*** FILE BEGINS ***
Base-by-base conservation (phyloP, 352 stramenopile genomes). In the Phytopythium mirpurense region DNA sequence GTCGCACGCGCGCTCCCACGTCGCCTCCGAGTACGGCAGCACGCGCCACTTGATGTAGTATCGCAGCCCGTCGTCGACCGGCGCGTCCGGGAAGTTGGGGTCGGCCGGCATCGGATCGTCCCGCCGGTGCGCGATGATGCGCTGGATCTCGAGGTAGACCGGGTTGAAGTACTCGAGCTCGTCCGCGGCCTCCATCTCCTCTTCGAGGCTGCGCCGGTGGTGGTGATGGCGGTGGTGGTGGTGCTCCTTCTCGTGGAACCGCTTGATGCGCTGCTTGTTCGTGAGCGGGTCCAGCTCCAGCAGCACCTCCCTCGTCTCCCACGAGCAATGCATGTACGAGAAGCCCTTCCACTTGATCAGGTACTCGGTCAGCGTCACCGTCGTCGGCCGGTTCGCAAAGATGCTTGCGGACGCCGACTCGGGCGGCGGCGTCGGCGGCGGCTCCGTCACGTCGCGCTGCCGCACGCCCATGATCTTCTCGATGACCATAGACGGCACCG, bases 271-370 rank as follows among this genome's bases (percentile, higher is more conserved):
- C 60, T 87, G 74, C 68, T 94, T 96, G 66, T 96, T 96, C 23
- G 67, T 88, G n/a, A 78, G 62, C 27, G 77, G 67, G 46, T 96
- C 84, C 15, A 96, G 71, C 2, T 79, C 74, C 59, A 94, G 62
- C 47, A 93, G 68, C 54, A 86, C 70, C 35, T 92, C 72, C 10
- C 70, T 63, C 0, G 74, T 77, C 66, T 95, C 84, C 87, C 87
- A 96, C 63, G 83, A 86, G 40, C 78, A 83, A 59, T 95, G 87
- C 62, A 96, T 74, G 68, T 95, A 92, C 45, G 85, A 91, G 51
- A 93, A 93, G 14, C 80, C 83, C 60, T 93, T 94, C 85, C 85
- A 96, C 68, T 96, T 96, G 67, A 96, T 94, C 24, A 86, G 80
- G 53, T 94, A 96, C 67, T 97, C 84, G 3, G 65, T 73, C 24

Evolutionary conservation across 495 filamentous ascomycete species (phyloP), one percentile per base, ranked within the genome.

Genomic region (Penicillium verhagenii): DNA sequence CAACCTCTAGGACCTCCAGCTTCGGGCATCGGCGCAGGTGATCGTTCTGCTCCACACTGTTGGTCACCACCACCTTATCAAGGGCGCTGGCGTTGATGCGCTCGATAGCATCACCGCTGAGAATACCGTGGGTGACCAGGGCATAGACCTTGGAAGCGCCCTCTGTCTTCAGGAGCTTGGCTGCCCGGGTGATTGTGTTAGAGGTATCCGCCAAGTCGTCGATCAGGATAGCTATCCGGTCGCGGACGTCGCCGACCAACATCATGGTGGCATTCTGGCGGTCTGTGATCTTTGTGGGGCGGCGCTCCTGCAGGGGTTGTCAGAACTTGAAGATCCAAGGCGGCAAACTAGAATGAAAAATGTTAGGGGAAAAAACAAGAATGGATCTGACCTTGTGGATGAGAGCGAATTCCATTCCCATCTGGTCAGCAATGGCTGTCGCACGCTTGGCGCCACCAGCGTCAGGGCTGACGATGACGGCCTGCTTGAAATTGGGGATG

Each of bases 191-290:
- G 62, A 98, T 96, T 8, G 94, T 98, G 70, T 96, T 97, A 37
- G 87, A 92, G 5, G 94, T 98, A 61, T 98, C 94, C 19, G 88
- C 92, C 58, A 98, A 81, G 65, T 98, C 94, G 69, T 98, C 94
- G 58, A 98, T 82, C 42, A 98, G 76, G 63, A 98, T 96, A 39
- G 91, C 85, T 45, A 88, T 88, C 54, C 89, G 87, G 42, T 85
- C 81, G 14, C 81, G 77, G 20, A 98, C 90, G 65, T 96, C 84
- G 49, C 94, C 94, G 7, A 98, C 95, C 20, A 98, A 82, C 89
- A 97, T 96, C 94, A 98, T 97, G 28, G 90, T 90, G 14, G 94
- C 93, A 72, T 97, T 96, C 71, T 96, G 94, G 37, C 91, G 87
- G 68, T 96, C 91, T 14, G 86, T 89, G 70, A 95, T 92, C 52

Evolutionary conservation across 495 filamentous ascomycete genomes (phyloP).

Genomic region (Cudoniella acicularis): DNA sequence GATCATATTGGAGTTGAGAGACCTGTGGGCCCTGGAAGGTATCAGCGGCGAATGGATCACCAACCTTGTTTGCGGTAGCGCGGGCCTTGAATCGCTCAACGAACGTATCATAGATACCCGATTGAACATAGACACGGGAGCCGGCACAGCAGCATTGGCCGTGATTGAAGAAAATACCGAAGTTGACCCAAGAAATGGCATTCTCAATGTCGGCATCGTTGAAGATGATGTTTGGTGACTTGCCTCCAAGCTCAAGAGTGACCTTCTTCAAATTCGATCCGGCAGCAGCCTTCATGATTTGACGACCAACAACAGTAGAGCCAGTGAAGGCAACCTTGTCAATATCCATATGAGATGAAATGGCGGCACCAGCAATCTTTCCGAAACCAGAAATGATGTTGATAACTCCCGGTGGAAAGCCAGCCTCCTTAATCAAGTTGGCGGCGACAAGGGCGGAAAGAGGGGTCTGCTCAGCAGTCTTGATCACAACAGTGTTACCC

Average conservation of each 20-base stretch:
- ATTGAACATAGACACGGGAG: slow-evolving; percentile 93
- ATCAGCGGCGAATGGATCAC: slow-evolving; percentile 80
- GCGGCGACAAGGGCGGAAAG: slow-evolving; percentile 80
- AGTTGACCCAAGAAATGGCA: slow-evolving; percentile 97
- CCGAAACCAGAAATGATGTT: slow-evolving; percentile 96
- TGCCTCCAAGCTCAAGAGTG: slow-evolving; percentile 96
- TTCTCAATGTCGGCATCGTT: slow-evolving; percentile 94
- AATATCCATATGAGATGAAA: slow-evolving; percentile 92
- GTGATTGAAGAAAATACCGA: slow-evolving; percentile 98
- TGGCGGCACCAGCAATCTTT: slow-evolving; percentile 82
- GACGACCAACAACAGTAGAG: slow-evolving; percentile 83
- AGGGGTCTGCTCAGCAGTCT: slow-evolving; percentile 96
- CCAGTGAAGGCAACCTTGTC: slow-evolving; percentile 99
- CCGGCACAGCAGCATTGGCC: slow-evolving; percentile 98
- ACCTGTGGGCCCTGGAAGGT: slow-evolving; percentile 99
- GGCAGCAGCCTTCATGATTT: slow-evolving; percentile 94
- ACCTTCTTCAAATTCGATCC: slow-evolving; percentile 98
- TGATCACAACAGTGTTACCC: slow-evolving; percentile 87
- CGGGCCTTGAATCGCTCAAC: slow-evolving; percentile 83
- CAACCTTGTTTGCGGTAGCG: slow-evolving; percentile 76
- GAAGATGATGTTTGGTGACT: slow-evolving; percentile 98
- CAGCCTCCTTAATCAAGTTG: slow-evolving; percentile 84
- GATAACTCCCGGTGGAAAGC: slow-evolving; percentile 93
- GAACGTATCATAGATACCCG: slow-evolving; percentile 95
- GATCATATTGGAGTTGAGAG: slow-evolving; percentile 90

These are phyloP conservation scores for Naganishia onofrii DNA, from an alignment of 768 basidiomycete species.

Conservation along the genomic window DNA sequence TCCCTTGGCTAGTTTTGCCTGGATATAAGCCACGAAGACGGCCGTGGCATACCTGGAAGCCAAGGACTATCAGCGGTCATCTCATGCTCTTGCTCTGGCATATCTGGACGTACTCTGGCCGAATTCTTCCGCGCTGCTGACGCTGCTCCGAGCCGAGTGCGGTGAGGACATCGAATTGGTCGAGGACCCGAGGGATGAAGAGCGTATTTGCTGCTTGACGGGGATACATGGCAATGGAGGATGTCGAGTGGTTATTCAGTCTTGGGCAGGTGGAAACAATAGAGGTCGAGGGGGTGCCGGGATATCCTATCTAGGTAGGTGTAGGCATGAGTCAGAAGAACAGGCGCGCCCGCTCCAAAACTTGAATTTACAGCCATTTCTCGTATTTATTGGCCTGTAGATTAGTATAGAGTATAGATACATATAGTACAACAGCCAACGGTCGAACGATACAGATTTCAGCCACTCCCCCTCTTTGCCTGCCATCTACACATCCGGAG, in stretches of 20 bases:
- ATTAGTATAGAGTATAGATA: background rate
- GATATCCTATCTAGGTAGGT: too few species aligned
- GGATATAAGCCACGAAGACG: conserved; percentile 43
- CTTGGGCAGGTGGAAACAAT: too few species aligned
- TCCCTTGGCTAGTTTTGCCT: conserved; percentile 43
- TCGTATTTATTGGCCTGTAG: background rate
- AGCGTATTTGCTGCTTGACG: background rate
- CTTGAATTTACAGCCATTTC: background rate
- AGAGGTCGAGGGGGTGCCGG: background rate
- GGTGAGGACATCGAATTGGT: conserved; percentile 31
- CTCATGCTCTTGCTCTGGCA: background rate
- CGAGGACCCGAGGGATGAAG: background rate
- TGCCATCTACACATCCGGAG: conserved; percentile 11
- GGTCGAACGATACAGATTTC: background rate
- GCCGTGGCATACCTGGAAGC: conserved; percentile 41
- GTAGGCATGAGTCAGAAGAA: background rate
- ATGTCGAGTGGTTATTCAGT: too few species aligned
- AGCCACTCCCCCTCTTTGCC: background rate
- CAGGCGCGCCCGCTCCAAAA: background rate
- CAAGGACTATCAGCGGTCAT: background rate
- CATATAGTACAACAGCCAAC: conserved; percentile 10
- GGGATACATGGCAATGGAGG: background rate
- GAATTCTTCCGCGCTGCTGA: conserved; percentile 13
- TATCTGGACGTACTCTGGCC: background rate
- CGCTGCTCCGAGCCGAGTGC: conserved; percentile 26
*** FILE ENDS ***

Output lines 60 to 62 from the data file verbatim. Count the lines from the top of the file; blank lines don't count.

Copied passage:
- TCGTATTTATTGGCCTGTAG: background rate
- AGCGTATTTGCTGCTTGACG: background rate
- CTTGAATTTACAGCCATTTC: background rate